There are theological issues that I strongly disagree and of cause not the Trinity character genders(If God is all power He can choose to reveal Himself in any ways or form)

The theological red flag I had on this book is Patripassianism, a heretical, monophysitic concept of the 2nd and 3rd centuries that held that, in the Crucifixion, the Father suffered equally with the Son.

If you read Isaiah 53, Romans 8 and If you hold this 2nd and 3rd view you can see how they clash each other!

Before taking this lately or if you wonder how I can to stand where I stand in this matter I will like you to God through the Doctrine of God, Doctrine of Christ, Doctrine of Holy Spirit, and see the Persons in God Head are together as one, but each with distinct personality or functions.

Apart from patripassianism I find the book catchy, emotional and I can see good to start a great Christian conversation.


Thanks for your thoughtful comment. I think your concern is valid, and yet we can go too far and rule out any suffering on the part of the Father. The idea that the Father does/did not suffer, either at the death of Jesus or at other times, as well, is simply not a good one. The Bible portrays a God of deep passion, one who manifests deep anger and great joy. It makes no sense that he would be neutral at something as profoundly painful as the death of Jesus. That's not to say there was equal suffering, that the Father suffered equally with Jesus, but it is certainly to say that he did suffer. It could not be otherwise.


I believe the problem is the word suffering! If we refer it as a set of enduring pain, then God as divine nature can not suffer. Christ Jesus suffered because He had human nature through incarnation.

Remember God took pleasure in Crucifying Christ, It pleased Him, It gave Him Glory! It was His will that He crash Him and bruised Him even before creating the World.

God is all powerful, all knowing and all present, He foreknew before the creation that He will give His son and yet to pleasure in creating the world to which He gave his only son!

Nothing is an accent!Saying that the creation costed his son is a wrong way to think about all powerful God!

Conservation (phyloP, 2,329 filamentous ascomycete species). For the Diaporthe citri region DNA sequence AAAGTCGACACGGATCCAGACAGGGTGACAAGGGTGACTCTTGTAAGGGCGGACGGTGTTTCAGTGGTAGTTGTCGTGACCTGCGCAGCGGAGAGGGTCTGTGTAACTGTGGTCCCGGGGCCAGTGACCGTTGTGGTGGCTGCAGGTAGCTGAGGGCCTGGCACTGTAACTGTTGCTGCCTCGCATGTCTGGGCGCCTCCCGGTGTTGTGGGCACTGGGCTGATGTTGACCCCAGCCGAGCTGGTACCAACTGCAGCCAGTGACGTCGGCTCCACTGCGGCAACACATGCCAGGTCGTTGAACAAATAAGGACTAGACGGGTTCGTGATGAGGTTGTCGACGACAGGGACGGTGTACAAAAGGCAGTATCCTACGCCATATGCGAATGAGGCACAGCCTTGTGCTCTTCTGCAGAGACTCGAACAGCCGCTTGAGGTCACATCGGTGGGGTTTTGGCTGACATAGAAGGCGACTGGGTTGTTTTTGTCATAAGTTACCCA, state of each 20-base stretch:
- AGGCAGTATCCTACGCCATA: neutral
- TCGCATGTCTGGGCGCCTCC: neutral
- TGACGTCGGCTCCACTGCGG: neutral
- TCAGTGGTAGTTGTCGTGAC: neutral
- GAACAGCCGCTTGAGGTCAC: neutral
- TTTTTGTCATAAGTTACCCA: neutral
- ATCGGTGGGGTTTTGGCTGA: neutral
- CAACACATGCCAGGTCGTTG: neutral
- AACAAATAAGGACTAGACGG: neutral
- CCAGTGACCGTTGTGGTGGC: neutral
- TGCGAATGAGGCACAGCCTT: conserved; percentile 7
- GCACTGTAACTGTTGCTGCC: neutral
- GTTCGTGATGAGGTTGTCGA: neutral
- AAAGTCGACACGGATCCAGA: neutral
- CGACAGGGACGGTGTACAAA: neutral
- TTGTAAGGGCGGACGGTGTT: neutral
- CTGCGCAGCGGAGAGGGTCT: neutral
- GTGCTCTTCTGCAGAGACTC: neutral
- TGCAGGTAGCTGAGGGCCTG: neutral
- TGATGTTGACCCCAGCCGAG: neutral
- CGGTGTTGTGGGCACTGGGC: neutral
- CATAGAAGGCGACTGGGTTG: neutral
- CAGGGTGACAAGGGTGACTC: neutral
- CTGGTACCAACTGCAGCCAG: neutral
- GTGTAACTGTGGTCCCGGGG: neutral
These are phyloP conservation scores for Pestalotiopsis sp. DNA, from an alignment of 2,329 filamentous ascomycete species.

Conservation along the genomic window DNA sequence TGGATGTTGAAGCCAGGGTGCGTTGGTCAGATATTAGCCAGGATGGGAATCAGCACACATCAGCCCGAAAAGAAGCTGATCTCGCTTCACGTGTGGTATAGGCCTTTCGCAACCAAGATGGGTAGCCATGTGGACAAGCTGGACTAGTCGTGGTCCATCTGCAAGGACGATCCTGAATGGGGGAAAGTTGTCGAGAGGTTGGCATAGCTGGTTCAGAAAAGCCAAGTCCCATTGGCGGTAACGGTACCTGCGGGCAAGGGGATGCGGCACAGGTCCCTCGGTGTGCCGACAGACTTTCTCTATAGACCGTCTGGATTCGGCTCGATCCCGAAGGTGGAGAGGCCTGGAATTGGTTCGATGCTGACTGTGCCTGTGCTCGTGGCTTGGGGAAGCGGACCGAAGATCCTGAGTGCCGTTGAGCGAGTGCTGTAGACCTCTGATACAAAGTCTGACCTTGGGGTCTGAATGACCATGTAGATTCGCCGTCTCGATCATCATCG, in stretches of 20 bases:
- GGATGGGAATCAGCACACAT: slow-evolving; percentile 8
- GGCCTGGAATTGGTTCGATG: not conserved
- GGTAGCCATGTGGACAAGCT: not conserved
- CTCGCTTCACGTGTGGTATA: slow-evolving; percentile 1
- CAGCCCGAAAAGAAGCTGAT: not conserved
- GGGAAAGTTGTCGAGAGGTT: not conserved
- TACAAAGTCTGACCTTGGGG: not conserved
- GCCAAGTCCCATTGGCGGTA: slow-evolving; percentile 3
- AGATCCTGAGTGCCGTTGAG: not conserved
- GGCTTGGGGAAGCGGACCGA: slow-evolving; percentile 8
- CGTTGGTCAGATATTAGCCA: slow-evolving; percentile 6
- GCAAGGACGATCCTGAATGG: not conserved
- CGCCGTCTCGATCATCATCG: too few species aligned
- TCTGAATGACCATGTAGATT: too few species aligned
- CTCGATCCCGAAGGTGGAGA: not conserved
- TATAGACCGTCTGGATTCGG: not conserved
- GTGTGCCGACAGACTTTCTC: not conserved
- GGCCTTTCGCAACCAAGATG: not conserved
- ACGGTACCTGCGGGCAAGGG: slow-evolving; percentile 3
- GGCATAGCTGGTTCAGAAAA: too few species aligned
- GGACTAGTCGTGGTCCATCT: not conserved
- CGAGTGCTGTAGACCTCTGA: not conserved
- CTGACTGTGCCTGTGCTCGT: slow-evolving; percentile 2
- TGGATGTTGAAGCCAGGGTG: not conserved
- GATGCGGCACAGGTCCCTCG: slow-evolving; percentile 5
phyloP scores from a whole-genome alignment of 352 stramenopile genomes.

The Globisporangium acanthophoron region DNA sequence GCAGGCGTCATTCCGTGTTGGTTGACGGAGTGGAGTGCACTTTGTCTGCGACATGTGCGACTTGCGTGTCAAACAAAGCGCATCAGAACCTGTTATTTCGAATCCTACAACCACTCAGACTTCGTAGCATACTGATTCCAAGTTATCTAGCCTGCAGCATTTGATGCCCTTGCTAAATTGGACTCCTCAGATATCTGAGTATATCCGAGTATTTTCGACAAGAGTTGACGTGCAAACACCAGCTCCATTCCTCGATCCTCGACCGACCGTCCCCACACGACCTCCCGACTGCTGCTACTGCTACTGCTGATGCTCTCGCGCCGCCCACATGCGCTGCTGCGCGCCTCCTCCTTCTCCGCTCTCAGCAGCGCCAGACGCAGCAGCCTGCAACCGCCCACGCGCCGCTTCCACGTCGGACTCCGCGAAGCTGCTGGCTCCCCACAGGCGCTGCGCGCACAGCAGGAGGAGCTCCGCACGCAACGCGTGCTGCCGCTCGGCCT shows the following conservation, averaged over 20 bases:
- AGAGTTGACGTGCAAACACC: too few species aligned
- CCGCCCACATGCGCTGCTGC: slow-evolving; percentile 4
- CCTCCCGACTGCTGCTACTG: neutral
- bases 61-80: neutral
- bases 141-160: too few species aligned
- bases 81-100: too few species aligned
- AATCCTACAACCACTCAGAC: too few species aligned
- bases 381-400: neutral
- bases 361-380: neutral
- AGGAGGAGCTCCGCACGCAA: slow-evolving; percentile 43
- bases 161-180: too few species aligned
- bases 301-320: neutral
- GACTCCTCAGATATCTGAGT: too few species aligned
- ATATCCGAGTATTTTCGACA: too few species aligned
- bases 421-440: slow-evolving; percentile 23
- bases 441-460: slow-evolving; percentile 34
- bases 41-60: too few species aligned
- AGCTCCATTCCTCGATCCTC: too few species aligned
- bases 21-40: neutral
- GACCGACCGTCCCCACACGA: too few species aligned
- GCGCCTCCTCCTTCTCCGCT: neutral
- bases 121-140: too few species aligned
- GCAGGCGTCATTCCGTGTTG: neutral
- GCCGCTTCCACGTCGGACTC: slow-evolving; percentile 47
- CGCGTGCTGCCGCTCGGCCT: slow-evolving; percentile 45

God could have chosen to forgive everyone! He could have chosen not to have the tree of good and evil But no, He is a jealous God, All he need is glory and you.The Cross gave him glory! Everything gives him Glory! Creation, Atheist, Christians, Muslim,Stones, trees,everything

God the Father is so much more than we could ever understand, we are happy that Jesus is at the right hand praying and interceding for us! and in that way we always say in Jesus name - for without Christ, we can not be close to the Father. The angels can not look at God the father, they cover themselves and sing Holy Holy!

The first Jews could not even say his name because it was to powerful (YAHWEH)

Read the OT and you will know who the Father is! but all in all NT helps us know him as a father too. The God who created the universe and more personally love you and I.

Help me find Scripture(s) to which shows or backup any kind of God the Father suffering and I am reconsider my position.

We are to be careful when we bring our own thinking about God without His words, the Scriptures

"God ... cannot suffer"? Who says so? Where in scripture is that even hinted? If scripture reveals anything about the nature of God, it is that he is profoundly passionate. He rejoices, he delights, he is angry and jealous. His spirit grieves. So in this wide range of emotions, how is it that he cannot experience emotional pain? I don't think scripture teaches that, and I think that teaching is very destructive. Did Jesus not feel pain? He was God, and he came to, among other things, show us the Father.

Larry Larry :D

Suffering is the result of the fall. Suffering came in this world when Adam and Eve fall in Eden.

Sin brought about suffering, Christ feel pain because He bared our sin, the one without sin, became with sin! He did feel pain for He was Son of David, Seed of a Woman(Not a Man, because of Virgin birth and Prophesy fulfilment.

If God the Father sinned or carried our sin then He suffered! But God the Father did not be with sin and sound pretty wrong saying God the Father carried our sin or any other sin!

If suffering is a result of sin then God the Father can not suffer.

Suffering is indeed the result of the fall. But Jesus was capable of suffering because he was a man, and as such was capable of experiencing pain. We are capable of love and suffering precisely because we are created in the image of a God who has the same capabilities. The godhead is intensely relational, with a deep love between the members. As such, it should not be a surprise that God suffers pain in some situations, that he grieves when those he loves suffer. One does not have to sin to grieve over the sins or sufferings of others.